What’s at the heart of this, along with the obvious struggle for civil liberty and equality for all, is the fact that these laws affect real people, who are honest contributors to our society.  To have to spend all, or part of one’s life, being told that you are essentially less human than your fellow man, is something that no person should have to endure.  I am not religious, so I recognize that it’s easy for me to see this issue in the here and now, detached from what I believe is superstition.  I also recognize that it’s not that simple for the religious amongst us, who believe that granting homosexuals the right to get married is a sin, to cast off their religious principles.  I also fully recognize that not all religious people, believe homosexuals should not have the same rights as their hetero counterparts.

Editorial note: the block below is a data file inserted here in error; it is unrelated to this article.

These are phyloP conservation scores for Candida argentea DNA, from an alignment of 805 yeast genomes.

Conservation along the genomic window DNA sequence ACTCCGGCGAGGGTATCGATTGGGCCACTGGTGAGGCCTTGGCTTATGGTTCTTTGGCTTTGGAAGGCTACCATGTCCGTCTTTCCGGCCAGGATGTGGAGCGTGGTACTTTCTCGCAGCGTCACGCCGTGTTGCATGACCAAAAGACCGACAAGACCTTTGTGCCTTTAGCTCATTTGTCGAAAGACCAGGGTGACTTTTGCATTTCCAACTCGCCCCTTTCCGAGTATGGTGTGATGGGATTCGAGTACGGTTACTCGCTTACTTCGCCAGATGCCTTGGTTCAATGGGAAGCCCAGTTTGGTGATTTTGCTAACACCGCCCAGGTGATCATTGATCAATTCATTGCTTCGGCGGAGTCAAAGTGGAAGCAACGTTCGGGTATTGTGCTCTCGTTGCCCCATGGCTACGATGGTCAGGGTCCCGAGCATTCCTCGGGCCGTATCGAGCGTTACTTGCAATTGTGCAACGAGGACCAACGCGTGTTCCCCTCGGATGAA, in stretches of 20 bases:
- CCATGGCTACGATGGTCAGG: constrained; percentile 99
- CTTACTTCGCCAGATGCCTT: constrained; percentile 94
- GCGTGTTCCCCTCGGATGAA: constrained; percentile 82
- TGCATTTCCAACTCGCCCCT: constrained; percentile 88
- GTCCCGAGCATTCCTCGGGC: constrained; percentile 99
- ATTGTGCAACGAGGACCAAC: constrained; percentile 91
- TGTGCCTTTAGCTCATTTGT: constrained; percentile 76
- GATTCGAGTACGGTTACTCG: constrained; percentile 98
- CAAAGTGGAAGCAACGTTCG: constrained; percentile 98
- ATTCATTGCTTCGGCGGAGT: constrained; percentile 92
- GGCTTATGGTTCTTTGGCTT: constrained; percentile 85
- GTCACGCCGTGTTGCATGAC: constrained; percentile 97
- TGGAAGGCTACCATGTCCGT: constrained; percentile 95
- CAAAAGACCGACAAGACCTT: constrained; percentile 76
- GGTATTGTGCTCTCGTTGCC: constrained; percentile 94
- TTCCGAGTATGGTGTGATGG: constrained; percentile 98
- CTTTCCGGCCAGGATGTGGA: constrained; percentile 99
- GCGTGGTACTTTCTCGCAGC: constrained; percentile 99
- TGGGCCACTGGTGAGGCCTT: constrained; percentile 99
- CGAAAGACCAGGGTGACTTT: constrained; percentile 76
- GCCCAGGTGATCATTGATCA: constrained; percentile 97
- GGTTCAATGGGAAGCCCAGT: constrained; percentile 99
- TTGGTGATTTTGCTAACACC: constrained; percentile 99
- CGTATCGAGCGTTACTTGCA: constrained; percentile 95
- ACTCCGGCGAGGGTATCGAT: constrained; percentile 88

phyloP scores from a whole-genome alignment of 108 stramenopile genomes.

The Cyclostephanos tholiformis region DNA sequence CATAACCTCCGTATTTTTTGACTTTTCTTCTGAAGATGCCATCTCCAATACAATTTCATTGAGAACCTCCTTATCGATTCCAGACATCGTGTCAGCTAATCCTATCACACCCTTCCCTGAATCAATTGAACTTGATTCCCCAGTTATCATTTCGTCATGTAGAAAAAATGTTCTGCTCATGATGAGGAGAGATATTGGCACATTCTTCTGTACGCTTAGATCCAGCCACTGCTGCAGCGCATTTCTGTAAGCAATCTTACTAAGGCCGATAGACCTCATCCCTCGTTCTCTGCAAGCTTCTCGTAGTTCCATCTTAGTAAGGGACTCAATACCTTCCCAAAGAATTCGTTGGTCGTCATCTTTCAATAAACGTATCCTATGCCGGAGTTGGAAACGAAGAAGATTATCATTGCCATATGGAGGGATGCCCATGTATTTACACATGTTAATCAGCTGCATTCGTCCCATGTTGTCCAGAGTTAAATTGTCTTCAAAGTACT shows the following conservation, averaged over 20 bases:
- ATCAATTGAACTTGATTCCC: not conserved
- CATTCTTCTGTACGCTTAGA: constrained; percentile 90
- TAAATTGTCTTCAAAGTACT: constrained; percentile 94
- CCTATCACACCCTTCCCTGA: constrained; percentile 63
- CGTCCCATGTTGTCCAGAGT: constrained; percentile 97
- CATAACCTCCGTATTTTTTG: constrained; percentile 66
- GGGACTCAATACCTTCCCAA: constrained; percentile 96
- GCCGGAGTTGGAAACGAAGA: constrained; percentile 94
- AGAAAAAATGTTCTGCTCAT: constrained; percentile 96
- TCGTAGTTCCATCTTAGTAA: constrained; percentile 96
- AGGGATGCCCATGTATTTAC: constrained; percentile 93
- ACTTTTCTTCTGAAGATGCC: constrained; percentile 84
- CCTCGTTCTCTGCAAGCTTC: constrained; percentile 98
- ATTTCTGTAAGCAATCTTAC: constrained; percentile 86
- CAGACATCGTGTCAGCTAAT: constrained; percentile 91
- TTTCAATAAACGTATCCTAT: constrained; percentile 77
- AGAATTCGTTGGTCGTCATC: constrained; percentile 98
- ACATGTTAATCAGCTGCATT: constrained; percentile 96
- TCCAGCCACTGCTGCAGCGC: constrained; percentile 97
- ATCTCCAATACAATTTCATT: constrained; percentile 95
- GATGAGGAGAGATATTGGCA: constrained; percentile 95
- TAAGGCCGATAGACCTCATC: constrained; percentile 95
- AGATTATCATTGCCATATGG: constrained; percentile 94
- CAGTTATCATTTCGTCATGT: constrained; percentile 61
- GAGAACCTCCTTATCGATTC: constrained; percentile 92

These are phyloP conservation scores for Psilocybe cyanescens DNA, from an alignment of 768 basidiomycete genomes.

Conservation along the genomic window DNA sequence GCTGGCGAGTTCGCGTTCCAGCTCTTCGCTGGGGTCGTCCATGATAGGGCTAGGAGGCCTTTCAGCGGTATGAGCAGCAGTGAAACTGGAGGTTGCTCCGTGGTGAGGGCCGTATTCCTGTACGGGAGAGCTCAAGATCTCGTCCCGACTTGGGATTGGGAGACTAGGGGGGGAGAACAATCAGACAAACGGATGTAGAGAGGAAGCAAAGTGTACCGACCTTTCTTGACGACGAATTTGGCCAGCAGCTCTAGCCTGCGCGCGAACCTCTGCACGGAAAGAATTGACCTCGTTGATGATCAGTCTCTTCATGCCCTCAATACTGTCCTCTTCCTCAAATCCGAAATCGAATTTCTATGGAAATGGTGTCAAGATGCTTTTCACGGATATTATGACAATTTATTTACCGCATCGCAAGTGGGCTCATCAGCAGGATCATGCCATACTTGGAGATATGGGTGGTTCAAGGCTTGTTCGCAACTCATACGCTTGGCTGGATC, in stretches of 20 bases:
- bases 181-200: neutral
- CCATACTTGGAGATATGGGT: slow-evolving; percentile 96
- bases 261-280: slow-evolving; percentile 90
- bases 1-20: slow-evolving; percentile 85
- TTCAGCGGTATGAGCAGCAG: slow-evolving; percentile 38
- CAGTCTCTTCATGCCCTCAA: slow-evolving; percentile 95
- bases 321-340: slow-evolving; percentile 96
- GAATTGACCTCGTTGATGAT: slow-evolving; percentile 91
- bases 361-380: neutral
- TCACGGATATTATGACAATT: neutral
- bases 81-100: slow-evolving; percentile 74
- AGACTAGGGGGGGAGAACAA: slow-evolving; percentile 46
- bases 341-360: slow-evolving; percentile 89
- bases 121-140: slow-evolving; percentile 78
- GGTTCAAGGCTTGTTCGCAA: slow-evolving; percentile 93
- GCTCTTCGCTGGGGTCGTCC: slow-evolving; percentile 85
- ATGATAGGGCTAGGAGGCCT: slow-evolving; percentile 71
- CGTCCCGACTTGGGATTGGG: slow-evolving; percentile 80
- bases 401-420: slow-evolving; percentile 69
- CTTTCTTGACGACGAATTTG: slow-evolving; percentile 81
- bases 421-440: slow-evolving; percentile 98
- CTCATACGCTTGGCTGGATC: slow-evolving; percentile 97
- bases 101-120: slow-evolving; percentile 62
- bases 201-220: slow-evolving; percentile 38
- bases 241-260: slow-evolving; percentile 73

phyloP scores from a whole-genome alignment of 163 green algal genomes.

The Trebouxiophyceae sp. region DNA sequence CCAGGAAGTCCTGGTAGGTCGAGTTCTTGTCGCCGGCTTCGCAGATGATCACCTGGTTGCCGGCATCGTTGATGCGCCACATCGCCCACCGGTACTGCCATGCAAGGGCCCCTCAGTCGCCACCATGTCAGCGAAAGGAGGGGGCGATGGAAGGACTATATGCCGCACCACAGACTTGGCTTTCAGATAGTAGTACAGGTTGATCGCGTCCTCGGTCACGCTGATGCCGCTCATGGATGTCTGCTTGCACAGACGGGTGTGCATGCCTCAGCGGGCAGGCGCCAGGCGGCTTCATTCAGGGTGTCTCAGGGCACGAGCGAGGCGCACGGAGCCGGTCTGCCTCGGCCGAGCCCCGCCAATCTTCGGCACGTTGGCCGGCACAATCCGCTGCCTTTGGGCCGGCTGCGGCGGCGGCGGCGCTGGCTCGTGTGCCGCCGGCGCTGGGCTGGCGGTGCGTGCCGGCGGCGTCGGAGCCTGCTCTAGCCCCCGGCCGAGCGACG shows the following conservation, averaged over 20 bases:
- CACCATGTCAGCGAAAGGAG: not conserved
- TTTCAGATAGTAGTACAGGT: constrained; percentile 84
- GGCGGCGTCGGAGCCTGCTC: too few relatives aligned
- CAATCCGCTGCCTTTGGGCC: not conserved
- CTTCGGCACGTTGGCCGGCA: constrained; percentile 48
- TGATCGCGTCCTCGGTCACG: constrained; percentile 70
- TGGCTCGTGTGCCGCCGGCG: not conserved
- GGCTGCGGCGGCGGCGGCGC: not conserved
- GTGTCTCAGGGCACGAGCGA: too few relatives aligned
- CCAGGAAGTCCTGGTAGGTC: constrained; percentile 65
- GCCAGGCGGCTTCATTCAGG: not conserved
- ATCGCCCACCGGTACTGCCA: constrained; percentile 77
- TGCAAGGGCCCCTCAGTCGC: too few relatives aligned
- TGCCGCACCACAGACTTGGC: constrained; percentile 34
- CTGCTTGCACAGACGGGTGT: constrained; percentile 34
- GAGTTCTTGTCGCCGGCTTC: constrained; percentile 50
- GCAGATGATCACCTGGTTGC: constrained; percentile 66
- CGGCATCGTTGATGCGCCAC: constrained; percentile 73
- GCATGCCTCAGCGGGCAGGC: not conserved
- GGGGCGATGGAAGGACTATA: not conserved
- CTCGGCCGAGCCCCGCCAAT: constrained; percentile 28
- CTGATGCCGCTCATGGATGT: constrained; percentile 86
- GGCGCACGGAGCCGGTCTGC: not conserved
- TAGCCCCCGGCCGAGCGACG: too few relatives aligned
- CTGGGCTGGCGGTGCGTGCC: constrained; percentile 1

So let’s consider the issue logically for a moment.  Since God cannot be proven nor disproved, let’s examine the problem on its surface.  Should we be using an ancient text, littered with contradictions, as the best source for finding solutions to our modern day problems?  And if the answer to that question is yes, then shouldn’t we hold the entire text accountable, considering the breadth of the whole message? 
Religion has evolved in many ways.  The issue of racial inequality, and even the acceptance of slavery, is something that is endorsed in many areas of the Bible, but is no longer considered socially appropriate.  There is no argument here.  Slavery, and racial bigotry, are considered morally grotesque.  But that wasn’t always the case.  Religion, in conjunction with society, evolved.  What’s the difference in regards to homosexuality?  Why can’t we evolve on this issue, just as we did on the issue of racial equality?